Soon I Will Reteach My Tongue How to Remember a Boy | Anderson Moses | Poetry


The wounds I’ve healed from do not keep me up at night – I have a scar on my knees.
Samuel Adeyemi

My father in his morning rituals
left his knees on the naked
pulpit in his silent bedroom.

That is to say — his knees on the bedroom
are scars in a museum:
that wear the skin of a cracked rainbow
collecting pain, sadness, and grief.

In this poem, my father is a full-black-boy
clothing himself with mutilated memories
of yesteryears. Maybe, that is why I cannot decipher him
from the boy in my dream last night. The boy
whispered “My heart is an indigo of sadness” & each
time I closed my eyes to pray — I espy another
whimpering in me with sullen photographs like last
Saturday’s rainfall. Again, today, my body will become a
little garden where words will grow into a sad banana
plant. & God knows I am the joining letters of
sadness & soon I’ll reteach my tongue how to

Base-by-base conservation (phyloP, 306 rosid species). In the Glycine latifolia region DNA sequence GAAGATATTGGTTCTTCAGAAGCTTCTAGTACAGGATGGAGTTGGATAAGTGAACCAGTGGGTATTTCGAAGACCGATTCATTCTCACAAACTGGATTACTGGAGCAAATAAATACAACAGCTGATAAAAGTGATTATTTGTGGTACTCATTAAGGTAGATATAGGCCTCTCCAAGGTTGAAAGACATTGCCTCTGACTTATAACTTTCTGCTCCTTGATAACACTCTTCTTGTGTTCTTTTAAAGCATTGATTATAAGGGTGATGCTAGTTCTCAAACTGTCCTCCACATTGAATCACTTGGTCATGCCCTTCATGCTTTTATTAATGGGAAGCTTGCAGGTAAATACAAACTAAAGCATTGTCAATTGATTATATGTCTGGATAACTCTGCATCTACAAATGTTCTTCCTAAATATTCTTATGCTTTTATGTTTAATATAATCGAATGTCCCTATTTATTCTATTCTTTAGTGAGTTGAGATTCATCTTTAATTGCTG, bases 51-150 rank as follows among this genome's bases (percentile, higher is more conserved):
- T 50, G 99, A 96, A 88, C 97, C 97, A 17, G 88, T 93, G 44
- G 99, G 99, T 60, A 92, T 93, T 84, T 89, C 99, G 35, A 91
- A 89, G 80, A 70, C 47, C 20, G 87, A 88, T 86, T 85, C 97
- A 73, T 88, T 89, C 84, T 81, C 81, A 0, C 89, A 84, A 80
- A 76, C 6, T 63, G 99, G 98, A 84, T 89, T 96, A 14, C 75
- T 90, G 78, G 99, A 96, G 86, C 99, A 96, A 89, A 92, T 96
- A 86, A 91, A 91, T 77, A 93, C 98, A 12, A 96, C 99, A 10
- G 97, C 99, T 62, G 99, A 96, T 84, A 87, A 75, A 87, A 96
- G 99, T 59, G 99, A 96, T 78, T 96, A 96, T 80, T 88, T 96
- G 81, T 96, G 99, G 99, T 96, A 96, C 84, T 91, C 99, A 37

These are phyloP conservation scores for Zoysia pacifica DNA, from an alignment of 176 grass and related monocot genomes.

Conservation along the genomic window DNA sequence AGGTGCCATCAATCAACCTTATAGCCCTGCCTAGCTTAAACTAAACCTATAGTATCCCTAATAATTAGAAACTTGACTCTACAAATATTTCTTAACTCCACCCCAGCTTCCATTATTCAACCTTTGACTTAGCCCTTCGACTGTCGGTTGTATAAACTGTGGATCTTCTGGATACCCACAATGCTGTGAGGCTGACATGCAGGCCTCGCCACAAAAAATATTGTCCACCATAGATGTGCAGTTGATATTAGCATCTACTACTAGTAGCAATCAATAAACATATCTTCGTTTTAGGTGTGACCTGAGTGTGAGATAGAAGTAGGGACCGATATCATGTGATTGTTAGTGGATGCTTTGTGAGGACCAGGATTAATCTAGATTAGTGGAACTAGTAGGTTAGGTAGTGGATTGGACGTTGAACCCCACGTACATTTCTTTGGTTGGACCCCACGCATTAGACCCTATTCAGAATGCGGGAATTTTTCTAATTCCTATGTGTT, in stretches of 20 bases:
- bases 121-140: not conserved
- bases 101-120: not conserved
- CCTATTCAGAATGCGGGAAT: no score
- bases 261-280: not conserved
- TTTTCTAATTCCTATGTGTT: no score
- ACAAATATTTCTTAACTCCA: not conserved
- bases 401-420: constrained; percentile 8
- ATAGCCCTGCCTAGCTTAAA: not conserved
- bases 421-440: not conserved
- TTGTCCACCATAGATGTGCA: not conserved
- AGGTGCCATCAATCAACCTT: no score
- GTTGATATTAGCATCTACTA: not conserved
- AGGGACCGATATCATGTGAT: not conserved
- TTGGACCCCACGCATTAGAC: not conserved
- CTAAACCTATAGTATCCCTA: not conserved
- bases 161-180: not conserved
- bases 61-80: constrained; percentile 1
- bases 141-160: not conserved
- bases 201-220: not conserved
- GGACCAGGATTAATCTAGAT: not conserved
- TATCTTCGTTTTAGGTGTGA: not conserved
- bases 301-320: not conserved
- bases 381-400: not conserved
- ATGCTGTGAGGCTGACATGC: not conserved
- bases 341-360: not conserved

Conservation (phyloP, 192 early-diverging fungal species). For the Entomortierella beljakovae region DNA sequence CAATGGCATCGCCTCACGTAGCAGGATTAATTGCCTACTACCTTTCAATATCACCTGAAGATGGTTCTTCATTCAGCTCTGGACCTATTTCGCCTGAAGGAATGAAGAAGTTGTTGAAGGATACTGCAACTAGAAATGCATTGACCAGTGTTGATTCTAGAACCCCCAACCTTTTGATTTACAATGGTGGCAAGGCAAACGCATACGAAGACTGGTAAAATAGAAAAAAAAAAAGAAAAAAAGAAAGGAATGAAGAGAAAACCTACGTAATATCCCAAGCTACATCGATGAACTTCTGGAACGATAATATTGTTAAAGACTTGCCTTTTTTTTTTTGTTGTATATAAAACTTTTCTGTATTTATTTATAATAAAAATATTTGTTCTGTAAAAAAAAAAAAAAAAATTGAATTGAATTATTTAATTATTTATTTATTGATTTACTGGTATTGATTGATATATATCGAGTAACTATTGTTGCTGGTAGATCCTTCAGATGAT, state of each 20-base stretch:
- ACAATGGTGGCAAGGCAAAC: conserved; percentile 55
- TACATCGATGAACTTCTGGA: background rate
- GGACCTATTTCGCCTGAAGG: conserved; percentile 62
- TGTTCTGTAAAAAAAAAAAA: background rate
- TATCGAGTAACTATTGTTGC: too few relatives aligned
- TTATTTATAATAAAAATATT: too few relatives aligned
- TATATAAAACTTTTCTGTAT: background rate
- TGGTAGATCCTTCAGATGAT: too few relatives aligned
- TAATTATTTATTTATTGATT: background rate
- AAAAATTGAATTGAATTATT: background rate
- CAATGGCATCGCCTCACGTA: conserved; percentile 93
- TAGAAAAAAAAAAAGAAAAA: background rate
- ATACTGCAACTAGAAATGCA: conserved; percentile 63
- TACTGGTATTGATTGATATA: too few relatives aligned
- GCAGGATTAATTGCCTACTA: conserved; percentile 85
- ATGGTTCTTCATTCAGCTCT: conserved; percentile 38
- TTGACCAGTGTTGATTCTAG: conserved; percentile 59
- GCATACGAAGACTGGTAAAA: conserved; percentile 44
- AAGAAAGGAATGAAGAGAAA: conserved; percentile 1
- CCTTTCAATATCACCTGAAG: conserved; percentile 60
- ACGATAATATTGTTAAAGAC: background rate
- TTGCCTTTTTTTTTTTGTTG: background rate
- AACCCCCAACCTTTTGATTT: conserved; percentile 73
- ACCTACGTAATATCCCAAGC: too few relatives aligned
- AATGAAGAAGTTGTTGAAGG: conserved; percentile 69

remember a boy in his mother’s dialect. But how much
clothes are enough to cover a scar?
I mean the dinosaurs on my body — perhaps I doubt
miracles & magic too & sometimes I wonder if God too,
doesn’t doubt my strength.

Anderson Moses (he, him, his) is a poet from a small village in Akwa Ibom state, Nigeria. He is currently a student of History and International Studies, University of Uyo. Apart from writing poetry he enjoys snapping images.

Lake Adedamola is a poet, writer, and editor with Nantygreens, who's worked with several other literary blogs including Brittle Paper. He has, since 2018, served in various capacities on the Lagos International Poetry Festival, LIPFest, team.

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